In poor areas, the demand for safety requires creativity. In the absence of money, resources and technology, and in the face of violent crime quite unlike that which is seen in the suburbs, community policing takes on many forms. Taxi associations, street committees and vigilante groups are some of the common informal initiatives in a spectrum of responses to crime that have characterised communities besieged by violence, substance addiction and socio-economic stagnation. By DANIEL HARTFORD.
Last weekend’s fatal shooting of former Mongrels hitman, Nadeen Lindsay, in Ottery sparked a surge in gang violence on the Cape Flats, and again reiterates the magnitude of the gang crisis in the Province. Operation Combat, the operationalization of the 2011 South African Police Service (SAPS) Gang Strategy, is the sharp end of the police spear in responding to gangsterism and gang violence.
The strategy is expressed by four key pillars of which “Community Mobilisation Towards Development” is the third, and commits to the development of “social crime prevention programs,” “focused community mobilisation against identified targets/areas” and the “creation of broad mobilisation forums against gangsterism and drugs at station level.” Community Police Forums (CPFs), Neighbourhood Watches (NHWs), Business Watches and School Safety Programmes are the vehicles of community mobilisation.
Dan Plato, Western Cape Minister of Community Safety, criticized the strategy in 2014 for “look[ing] good on paper,” stressing that it is, “extremely worrying that the provincial SAPS management is calling on greater community mobilisation without a more detailed plan, or communication strategy for how communities should mobilise themselves within the confines of the law.” While Plato’s own attempts in 2012 – conducting walkabouts in Lavender Hill and hobnobbing with gang bosses – received scathing criticism, his analysis is not without merit.
Certainly, community partnership structures exist in neighbourhoods besieged by gangsterism, and drug addiction, however police reciprocity in this relationship is rare at best. In the absence of police support, communities have begun to organise themselves.
“I want to bring lavender back to the hills,” says Lucinda, a resident of Southern Hills in Lavender Hill. Lucinda is the charismatic leader behind Southern Eye Neighbourhood Watch (NHW), which formed in April this year after she chased a would-be thief down the street with a sjambok. It is in the context of powerlessness and frustration that NHWs are on the rise in the Cape Flats as “enough is enough” and the need to “take back our streets” become common refrains.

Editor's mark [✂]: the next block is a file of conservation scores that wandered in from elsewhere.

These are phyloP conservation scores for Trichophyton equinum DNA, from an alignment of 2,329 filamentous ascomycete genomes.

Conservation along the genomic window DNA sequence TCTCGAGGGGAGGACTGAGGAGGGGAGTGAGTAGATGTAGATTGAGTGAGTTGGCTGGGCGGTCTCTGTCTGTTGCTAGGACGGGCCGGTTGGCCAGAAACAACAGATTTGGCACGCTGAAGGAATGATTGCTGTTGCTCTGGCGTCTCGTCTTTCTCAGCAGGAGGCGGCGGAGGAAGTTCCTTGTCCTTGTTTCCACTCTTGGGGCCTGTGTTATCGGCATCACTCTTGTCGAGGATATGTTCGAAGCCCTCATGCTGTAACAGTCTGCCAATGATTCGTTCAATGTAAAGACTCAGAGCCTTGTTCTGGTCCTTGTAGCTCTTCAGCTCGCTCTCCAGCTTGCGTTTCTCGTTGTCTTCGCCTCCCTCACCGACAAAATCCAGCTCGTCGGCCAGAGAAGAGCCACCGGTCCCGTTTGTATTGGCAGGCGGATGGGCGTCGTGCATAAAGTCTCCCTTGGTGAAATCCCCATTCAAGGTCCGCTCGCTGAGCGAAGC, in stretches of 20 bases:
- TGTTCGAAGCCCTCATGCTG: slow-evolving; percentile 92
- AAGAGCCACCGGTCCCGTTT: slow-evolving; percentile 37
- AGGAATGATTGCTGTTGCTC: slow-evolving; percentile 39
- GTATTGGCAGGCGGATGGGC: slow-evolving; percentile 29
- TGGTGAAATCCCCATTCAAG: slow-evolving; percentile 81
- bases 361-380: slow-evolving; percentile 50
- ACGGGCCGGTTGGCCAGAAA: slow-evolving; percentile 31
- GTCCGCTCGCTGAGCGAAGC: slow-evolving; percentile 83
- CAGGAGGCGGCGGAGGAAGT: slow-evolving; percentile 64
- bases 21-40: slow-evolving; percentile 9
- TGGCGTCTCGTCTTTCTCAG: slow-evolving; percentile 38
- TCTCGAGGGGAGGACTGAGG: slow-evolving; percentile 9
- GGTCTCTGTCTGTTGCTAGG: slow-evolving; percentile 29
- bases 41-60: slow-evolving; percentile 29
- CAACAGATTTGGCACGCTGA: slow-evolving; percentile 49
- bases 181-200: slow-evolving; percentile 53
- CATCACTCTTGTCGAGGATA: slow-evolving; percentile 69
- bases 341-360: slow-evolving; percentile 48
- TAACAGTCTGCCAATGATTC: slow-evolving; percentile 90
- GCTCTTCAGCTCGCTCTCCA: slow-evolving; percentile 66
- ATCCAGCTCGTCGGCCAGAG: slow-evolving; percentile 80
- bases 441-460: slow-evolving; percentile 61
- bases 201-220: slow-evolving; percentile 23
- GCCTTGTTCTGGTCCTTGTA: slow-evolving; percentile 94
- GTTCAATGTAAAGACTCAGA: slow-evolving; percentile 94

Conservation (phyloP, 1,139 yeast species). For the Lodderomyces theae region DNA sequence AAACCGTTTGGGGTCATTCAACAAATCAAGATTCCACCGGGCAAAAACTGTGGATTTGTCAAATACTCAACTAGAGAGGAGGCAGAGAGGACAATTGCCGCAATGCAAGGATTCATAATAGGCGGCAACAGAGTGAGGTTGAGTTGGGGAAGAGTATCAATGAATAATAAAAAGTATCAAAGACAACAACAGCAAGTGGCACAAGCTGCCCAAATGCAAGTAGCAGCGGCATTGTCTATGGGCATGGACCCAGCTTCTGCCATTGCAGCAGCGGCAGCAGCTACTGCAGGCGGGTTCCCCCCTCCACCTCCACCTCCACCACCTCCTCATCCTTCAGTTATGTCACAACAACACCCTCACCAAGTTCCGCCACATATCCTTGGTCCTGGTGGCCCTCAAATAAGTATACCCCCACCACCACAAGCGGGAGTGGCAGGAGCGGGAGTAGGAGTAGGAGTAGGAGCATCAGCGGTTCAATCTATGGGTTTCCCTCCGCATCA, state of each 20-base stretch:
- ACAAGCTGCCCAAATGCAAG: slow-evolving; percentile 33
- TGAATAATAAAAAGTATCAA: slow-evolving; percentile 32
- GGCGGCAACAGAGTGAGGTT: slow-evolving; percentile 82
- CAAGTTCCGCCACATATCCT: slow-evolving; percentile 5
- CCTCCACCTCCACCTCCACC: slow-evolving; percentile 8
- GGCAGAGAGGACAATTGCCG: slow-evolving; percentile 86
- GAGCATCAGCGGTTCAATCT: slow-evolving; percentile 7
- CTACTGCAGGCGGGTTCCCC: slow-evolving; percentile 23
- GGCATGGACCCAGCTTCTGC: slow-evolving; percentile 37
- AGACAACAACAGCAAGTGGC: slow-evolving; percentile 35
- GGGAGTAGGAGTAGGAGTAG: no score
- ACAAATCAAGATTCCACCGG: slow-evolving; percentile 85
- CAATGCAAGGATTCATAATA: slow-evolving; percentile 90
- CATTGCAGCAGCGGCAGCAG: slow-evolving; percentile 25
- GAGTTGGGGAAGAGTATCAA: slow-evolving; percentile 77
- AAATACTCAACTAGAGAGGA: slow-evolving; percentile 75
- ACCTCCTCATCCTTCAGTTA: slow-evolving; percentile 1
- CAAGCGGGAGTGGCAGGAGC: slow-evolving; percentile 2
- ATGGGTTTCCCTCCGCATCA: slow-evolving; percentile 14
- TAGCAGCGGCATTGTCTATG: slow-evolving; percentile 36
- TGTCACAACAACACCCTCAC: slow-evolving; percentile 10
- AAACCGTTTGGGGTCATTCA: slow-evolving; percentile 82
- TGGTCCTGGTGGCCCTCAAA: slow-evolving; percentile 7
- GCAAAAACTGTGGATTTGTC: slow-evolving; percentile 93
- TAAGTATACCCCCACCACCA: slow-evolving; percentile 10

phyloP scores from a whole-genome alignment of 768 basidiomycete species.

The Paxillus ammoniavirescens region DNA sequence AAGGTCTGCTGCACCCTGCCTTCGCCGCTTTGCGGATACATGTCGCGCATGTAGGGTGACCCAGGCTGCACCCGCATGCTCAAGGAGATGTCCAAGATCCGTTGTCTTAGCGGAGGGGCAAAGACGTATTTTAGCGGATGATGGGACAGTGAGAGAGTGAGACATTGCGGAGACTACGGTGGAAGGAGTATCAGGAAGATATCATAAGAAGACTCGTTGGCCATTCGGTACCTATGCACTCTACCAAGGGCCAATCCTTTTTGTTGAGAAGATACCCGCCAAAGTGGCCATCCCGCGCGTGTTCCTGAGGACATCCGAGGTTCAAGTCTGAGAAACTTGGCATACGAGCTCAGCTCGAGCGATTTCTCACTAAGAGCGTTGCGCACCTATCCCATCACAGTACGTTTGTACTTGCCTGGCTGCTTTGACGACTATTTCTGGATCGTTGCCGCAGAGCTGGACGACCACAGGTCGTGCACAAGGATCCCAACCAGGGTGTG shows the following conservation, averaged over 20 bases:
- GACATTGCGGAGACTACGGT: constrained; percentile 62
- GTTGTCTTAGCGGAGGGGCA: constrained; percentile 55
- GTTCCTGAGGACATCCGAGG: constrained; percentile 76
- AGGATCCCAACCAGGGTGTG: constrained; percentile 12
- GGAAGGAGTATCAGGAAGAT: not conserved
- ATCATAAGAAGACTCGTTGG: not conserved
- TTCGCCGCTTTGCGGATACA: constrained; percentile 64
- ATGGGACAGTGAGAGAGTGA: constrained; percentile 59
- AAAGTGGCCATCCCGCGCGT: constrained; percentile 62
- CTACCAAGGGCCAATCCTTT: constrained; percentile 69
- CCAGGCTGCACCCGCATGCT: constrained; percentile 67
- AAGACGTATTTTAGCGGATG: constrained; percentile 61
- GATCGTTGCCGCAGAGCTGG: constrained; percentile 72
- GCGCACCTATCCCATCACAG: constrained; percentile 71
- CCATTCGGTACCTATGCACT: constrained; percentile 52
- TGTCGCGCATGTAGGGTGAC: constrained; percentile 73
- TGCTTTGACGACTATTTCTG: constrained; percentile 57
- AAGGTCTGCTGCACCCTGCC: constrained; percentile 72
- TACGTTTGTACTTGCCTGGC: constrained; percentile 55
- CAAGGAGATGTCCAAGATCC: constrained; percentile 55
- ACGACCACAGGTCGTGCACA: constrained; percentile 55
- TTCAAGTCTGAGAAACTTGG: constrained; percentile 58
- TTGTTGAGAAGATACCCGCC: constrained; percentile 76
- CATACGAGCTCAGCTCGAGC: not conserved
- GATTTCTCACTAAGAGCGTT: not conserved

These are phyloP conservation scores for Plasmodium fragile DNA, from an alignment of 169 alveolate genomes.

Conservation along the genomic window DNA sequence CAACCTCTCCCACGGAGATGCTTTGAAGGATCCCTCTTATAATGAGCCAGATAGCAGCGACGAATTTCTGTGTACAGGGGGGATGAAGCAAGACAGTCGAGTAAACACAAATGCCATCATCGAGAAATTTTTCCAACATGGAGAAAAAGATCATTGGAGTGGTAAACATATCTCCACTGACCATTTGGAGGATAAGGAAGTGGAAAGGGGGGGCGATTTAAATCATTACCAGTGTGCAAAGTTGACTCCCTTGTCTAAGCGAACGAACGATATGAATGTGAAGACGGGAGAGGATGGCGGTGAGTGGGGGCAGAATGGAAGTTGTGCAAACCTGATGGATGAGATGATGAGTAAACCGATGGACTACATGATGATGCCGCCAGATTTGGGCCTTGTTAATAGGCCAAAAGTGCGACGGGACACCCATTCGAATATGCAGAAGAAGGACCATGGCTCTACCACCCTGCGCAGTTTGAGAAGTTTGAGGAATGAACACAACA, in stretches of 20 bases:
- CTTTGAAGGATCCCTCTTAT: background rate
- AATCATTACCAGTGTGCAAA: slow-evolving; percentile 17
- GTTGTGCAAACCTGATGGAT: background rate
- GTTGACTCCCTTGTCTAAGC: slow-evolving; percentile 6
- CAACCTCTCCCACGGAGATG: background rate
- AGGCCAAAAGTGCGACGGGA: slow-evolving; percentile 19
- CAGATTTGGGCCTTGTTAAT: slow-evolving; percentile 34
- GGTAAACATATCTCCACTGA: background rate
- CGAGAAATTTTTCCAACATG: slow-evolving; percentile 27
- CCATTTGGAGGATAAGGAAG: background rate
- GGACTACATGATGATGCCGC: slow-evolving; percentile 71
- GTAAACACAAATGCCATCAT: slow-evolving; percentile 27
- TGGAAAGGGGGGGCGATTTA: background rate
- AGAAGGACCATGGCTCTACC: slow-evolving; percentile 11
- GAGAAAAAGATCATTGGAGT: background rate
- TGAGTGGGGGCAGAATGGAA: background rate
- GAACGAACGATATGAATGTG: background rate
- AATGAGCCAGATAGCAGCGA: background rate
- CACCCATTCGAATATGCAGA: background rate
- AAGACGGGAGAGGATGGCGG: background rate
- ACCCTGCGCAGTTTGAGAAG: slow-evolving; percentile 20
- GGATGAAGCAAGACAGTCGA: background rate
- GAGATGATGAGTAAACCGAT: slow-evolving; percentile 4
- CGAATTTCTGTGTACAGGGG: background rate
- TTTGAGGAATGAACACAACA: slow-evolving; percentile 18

While SAPS has appealed for help with South Africa’s crime crisis, claiming they “can’t do it alone,” in the gap left unpoliced, communities have (and always have) sought their own solutions to their safety needs. These are achieved in different ways. In affluent suburbs, the demand for safety is met by kevlar coated ADT soldiers who interrogate and never respond late. “Improvement Districts,” private security and well-resourced NHWs form the bulk of the bulwark against crime. With top of the range technology, number plate recognition cameras monitoring entries and exists radio communication, frequent patrols and a splash of racial profiling, most NHWs in affluent neighbourhoods have seen a decrease in crime specific to their areas, namely: robbery, armed robbery, theft and motor vehicle related theft. The only crime probably increasing is contact crime like assault but this is a story for another time.
In poor areas, the demand for safety requires creativity. In the absence of money, resources and technology, and in the face of violent crime quite unlike that which is seen in the suburbs, community policing takes on many forms. Taxi associations, street committees and vigilante groups are some of the common informal initiatives in a spectrum of responses to crime that have characterised communities besieged by violence, substance addiction and socio-economic stagnation. The type of justice dispensed fluctuates, too, as community frustration with crime could lead to a mob attack and the death of a cell phone thief in one instance, while a known perpetrator of sexual violence is left unchallenged, or even lauded by some, in another.
Over and above police efforts, The City of Cape Town (CoCT) has launched its own initiatives in an attempt to stem the violence. City initiatives include Violence Prevention through Urban Upgrading (VPUU), which develops the built environment to create safer spaces; Neighbourhood Safety Officers utilising a “broken windows” approach as they offer embedded, integrated and alternative “softer” policing services to some communities, and the Ceasefire project, which, through conflict mediation conducted by ex-gangsters, pathologises violence, “interrupting” the spread of disease. The merits of these initiatives aside, they are isolated pilot projects whose combined efforts fall far short of a comprehensive plan in the face of gang violence in the province.
The Western Cape Government’s Department of Community Safety (DOCS) is under no illusions about the scale of the task as they attempt to breathe life into the same notion of “community partnerships” employed by SAPS. If the latter’s efforts fall short, the city and provincial initiatives have a lot more to do if they are to help float a sinking boat.